Orchestra and Chorale Performs Utah Premier of “The Prodigal”

Contributed By Noelle Baldwin, Church News contributor

  • 18 May 2016

On April 29 and 30, the Orchestra at Temple Square and the Temple Square Chorale performed in the Salt Lake Tabernacle.  Photo by Debra Gehris.

Article Highlights

  • The performances were some of the first of their kind performed in the United States.

On April 29 and 30, the Orchestra at Temple Square and the Temple Square Chorale performed their spring concert in the Salt Lake Tabernacle. Ryan Murphy, the associate director of the Mormon Tabernacle Choir and conductor of the Temple Square Chorale, conducted both concerts.

Each performance was divided in two. The first half featured the Orchestra at Temple Square, which played two pieces—excerpts from The Wise Virgins and From Death to Life.

The Wise Virgins is from a ballet set to music composed by J. S. Bach, which was orchestrated by William Walton in 1940.

From Death to Life is a symphonic poem in two connected movements that was written by Sir Charles Hubert H. Parry. Parry composed the work in 1914 as a personal reaction to the outbreak of World War I. While the piece has been performed throughout Europe, Friday’s performance marked one of the first times it has ever been performed in the United States. The first movement conveyed the sorrow and pain that Parry felt when the war started. The long, haunting phrases built in grand crescendos before dying out, reflecting the chaos and tragedy of battle. The second movement was lighter and carried a sense of new hope and new life with marching, staccato notes that were Parry’s way of portraying soldiers coming home.

Ryan Murphy, the associate director of the Mormon Tabernacle Choir and conductor of the Temple Square Chorale, conducted the April 29 and 30 concerts. Photo by Debra Gehris.

Ryan Murphy stands in front of the Orchestra at Temple Square after a performance on April 30. Photo by Debra Gehris.

Ryan Murphy accepts applause after conducting the concert on April 30. Photo by Debra Gehris.

During the concert, Brother Murphy said that he selected orchestral pieces that complemented the second half of the concert, where the Temple Square Chorale joined the orchestra to perform the Utah premiere of Mack Wilberg’s The Prodigal.

The chorale sang three pieces with the orchestra: “Let All the World in Every Corner Sing” arranged by Brother Murphy, “Te Deum” by Franz Joseph Haydn, and The Prodigal, written by Brother Wilberg with text by David Warner.

“[Brother] Wilberg and [Brother] Warner are great friends and are two of the finest artists and musicians that I know,” said Brother Murphy.

The University of Southern Mississippi commissioned The Prodigal last year, but Friday’s performance marked the first time that it was played in Utah. The Prodigal is based on the parable of the prodigal son, and Brother Warner used scriptures from the New and Old Testaments to describe the different situations that the wayward son found himself in.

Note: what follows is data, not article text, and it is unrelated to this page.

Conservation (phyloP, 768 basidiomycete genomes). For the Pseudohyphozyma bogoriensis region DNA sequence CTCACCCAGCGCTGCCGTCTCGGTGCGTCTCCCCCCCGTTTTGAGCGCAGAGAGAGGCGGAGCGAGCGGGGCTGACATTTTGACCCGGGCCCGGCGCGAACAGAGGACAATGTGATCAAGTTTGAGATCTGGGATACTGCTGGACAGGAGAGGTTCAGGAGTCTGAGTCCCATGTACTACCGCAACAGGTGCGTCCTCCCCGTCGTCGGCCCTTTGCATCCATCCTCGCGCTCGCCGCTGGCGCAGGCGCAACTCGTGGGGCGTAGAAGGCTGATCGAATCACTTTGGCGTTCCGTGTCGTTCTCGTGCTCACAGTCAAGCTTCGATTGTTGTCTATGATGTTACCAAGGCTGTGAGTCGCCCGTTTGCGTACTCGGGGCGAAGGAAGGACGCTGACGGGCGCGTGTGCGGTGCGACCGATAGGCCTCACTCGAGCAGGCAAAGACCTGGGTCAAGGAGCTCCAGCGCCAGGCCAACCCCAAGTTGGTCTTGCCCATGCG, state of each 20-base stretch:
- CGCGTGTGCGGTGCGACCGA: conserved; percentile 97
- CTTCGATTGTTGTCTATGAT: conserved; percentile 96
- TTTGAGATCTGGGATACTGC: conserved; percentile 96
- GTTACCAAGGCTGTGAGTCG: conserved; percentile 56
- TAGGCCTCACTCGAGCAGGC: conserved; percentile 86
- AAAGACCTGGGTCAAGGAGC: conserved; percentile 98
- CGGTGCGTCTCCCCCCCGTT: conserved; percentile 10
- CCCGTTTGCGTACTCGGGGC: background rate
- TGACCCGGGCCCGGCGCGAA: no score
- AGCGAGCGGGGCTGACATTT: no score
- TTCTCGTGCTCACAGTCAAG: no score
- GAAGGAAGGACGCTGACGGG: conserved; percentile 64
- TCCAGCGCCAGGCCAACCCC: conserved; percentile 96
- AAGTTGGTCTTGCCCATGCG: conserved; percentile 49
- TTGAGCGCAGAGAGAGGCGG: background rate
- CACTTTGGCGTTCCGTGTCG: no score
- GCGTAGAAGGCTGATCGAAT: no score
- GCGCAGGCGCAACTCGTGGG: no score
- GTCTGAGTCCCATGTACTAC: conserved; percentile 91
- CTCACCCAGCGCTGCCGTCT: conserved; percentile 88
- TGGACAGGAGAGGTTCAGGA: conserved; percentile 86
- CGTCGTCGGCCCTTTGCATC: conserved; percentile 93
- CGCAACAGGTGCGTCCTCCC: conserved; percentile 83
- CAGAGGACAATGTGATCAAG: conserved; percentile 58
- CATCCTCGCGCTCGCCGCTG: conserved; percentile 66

Brother Murphy also said that Brother Wilberg’s orchestration adds beautiful emotions and understanding to the lyrics without detracting from the story. The music, whether harsh and cutting or smooth and subdued, reflected the characteristics of the wayward son—his stubbornness and pride in the beginning and then his humbleness and meekness after he returns to his father.

RaNae Dalgleish, a member of the Tabernacle Choir and a second-year member of the chorale, said, “It is like nothing I have ever sung before. It’s beautiful and mournful,” adding how hard the musicians have worked to bring the emotions of the piece to life.

There is a “take on the story of the prodigal son that is quite unique and quite beautiful,” said Brother Murphy. He quoted the first line, which says, “A certain man had two sons—as every man has two wills to be made one.” He continued by saying that “we look at the story of the prodigal son and … we picture ourselves as one of the sons. … This piece challenges us that we actually have both of those sons within each one of us.”

Brother Wilberg and Brother Warner followed the parable until the end where they shifted to the metaphor behind the story. The last lines read, “And by His blood be free, unbound. Return into His arms and there be home. Be one, belong.”

Cellists and violists in the Orchestra at Temple Square play during the concert on April 30 in the Salt Lake Tabernacle. Photo by Debra Gehris.

Ryan Murphy conducts the Orchestra at Temple Square on April 30. Photo by Debra Gehris.

Ryan Murphy queues the Orchestra at Temple Square as he conducts on April 30. Photo by Debra Gehris.

The Orchestra at Temple Square and the Temple Square Chorale were conducted by Ryan Murphy on April 29 and 30. Photo by Debra Gehris.

Members of the Temple Square Chorale sing on April 30. Photo by Debra Gehris.

On April 29 and 30, the Orchestra at Temple Square, led by Ryan Murphy, played in the Salt Lake Tabernacle. Photo by Debra Gehris.

Ryan Murphy conducts the Orchestra at Temple Square and the Temple Square Chorale on April 30. Photo by Debra Gehris.